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What effect will the IPCC report have on UN climate negotiations?

IPCC report says climate change is a threat, but nations unlikely to take warnings on board at next round of UN talks in Warsaw

Ban Ki Moon told the IPCC press conference “The heat is on. We must act,” promising to drive talks forward in 2014

By Ed King

After the hype in Stockholm comes the sober reality.

The world’s leaders now have a wealth of information on the causes and likely consequences of climate change from the latest IPCC analysis - but what will they do about it?

Governments will meet in Warsaw from 11-22 November to develop a framework for a global emissions reduction deal.

This is scheduled to be signed off in Paris in 2015, but few seem confident it will be enough.

The UK’s former climate change envoy John Ashton identified a major issue just before the IPCC report was launched in Stockholm.

“Why is it that as the science is getting stronger and stronger the politics has got weaker and weaker?” he asked.

Ashton’s perspective is useful. He ran the Foreign Office’s climate department for six years until 2012, a period that encompassed the last IPCC report in 2007 and the catastrophic 2009 UN climate summit in Copenhagen.

It was also six years when atmospheric concentrations of carbon dioxide, methane, and nitrous oxide continued to rise to unprecedented levels.

Planetary boundaries

If you put to one side the perfectly valid debate over levels of climate sensitivity and why warming has slowed in the past 15 years, one critical fact stands out.

The world is still on a trajectory to smash the 2C  warming above pre industrial levels that is likely to cause an acceleration of sea level rise and extreme weather.

“We know that the total effort to limit warming does not add up to what is needed to bend the emissions curve,” said UN climate chief Christiana Figueres in a statement.

“To steer humanity out of the high danger zone, governments must step up immediate climate action and craft an agreement in 2015 that helps to scale up and speed up the global response.”

The latest report does at least offer governments a guide on how much more pollution they can emit into the atmosphere.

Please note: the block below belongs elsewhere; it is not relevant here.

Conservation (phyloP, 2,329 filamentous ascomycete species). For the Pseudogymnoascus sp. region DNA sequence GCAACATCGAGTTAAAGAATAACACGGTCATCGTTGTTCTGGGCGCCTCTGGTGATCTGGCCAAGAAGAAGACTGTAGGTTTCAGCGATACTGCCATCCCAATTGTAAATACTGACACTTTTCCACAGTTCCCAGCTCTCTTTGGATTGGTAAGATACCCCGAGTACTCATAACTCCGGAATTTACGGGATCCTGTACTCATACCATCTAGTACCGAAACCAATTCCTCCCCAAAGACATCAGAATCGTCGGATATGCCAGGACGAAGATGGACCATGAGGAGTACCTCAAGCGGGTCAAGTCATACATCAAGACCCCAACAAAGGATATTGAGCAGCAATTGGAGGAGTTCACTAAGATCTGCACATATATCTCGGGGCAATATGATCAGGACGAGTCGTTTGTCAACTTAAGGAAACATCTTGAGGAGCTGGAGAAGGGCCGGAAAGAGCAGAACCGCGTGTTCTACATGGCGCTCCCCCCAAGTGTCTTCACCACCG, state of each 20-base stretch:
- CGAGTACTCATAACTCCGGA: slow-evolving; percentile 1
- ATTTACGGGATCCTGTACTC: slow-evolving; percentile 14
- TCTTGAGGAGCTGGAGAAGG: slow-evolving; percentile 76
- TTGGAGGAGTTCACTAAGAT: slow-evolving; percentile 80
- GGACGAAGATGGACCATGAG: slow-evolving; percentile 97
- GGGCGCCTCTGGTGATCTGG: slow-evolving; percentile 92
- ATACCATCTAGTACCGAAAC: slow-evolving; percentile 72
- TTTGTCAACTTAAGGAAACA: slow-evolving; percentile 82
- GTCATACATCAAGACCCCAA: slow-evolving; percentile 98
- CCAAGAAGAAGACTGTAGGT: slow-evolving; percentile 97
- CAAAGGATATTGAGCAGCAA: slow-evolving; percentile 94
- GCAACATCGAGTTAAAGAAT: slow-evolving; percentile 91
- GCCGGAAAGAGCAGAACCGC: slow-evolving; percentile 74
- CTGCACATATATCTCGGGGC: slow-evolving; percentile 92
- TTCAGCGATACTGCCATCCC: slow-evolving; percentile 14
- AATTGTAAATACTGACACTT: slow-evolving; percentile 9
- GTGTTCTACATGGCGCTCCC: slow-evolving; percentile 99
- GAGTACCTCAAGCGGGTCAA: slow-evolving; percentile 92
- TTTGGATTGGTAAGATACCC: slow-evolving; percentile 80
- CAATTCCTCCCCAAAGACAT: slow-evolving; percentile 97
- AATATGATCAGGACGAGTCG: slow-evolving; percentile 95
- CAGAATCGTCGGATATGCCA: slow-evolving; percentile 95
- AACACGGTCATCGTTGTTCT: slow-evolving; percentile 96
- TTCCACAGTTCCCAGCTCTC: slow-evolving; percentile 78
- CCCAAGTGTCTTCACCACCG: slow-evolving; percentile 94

Its ‘carbon budget’ to stay below the 2C level is between 800-880 gigatonnes of carbon.

By 2011 531 GT had been emitted, leaving 350 to play with, which as the Carbon Tracker Initiative reports is far less than global fossil fuel reserves.

In a statement emailed to RTCC, its chairman Jeremy Leggett said: “The IPCC’s carbon budget assessment recognises the amount of emissions to keep within 2°C is finite.

“This inclusion reinforces Carbon Tracker’s conclusion that significant fossil fuel reserves need to stay in the ground to limit climate change to a safe level.”

This suggests world leaders need to decide on an energy transition strategy, and fast.

Optimism

The USA’s renewed engagement in this process offers a glimmer of hope.

China and the US are  the world’s biggest source of greenhouse gas emissions, accounting for around 40% of the global total.

Congress is unlikely to vote for any legally binding emissions targets at the UN, but President Obama is targeting polluting coal plants and energy efficiency standards using his executive powers.

US Secretary of State John Kerry issued a striking statement on the release of AR5.

“This isn’t a run of the mill report to be dumped in a filing cabinet. This isn’t a political document produced by politicians. It’s science,” he said.

“It builds on the most authoritative assessments of knowledge on climate change produced by scientists, who by profession are conservative because they must deal in what is observable, provable and reviewable by their peers.”